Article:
This emotion system is meant to be an abstract representation of an agent’s internal emotional state that is influenced with a combination of external input sensors and sentiment appraisal rules. Emotional Cognition is a subfield of cognitive science, with many potential emotional models.
This Emotion Space uses a 2D representation of an emotional plane, with the axis Valence and Confidence. The ranges of these two factors map out the Emotional Space, which creates a mapping of Valence and Confidence values to labeled emotions, shown below. I settled on a 2D emotional graph (omitting the academically popular energy or arousal axis) for simplicity. Ultimately, these 8 labeled emotions capture quite a large range of expressivity, and the system is designed such that adding another axis later on, if we decide it is necessary, would be quite simple. An example of a differentiation that might happen would be Joyful (1, 1, 0) (neutral energy) could become either Ecstatic (1, 1, 1) (high energy) or Satisfied (1, 1, -1) (low energy). As a proof of concept for the emotion system, it was decided these nuances represent far more work than I was comfortable investing without user feedback.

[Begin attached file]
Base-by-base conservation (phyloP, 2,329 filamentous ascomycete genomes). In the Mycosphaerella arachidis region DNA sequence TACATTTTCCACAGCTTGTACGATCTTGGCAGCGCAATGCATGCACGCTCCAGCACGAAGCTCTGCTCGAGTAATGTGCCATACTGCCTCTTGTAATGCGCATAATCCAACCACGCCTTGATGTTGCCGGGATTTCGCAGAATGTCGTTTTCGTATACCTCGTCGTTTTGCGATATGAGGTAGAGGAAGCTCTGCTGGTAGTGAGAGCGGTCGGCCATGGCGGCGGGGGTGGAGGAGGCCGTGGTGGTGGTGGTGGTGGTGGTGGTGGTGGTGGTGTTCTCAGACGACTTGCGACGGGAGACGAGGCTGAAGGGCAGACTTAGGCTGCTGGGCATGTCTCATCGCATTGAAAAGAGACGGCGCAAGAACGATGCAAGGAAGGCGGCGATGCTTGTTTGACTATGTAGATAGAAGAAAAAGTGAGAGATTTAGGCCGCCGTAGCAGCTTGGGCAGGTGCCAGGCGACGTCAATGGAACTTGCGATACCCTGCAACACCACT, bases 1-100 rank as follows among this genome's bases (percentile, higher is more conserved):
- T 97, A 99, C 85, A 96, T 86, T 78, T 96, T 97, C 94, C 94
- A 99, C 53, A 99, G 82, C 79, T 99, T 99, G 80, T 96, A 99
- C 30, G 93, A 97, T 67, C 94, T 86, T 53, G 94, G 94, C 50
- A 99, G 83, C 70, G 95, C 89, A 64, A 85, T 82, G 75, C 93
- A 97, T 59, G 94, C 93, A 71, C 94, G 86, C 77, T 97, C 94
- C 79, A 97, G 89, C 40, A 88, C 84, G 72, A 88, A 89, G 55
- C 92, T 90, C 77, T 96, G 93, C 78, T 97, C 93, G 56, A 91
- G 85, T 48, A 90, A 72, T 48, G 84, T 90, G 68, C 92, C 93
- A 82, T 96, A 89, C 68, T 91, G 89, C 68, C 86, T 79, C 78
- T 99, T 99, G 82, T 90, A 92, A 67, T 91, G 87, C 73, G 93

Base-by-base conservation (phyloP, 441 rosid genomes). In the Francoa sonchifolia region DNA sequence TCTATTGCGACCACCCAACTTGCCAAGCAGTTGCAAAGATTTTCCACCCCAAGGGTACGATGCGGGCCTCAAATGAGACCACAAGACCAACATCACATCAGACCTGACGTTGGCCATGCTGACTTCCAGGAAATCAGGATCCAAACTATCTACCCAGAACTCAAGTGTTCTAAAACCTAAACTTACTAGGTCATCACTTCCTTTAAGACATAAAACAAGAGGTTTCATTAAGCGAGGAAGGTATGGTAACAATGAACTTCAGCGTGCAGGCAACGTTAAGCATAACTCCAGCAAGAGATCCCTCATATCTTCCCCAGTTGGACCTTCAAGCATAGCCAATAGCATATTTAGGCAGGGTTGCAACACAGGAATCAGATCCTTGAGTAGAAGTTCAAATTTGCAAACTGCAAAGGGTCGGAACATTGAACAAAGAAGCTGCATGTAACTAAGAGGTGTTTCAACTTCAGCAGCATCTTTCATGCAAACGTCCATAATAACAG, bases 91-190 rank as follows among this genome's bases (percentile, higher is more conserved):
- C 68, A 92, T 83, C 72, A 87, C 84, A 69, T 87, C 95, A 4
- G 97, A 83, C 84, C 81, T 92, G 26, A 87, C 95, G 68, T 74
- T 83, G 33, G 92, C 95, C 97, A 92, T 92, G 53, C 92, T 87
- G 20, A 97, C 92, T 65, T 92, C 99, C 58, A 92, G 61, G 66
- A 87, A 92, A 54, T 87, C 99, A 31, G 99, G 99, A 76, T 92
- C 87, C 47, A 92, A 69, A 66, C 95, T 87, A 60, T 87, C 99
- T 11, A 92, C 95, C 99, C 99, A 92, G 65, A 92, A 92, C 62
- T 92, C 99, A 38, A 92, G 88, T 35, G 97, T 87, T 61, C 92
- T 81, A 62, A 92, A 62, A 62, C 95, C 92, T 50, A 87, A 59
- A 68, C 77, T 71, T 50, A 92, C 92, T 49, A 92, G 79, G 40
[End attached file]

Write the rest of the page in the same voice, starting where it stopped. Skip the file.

Valence, as used in psychology, especially in discussing emotions, means the intrinsic attractiveness/”good”-ness (positive valence) or averseness/”bad”-ness (negative valence) of an event, object, or situation. The term is also used to characterize and categorize specific emotions. Confidence refers to an emotional sentiments’ reflection of personal self- confidence.
Emotions decay. This emotional baseline is 0.45 valence, 0.2 confidence. The decay rate of this emotional state varies based on the difference between emotional state and baseline emotions. Without any interaction, the state will always return to this state within an hour, despite any original impact.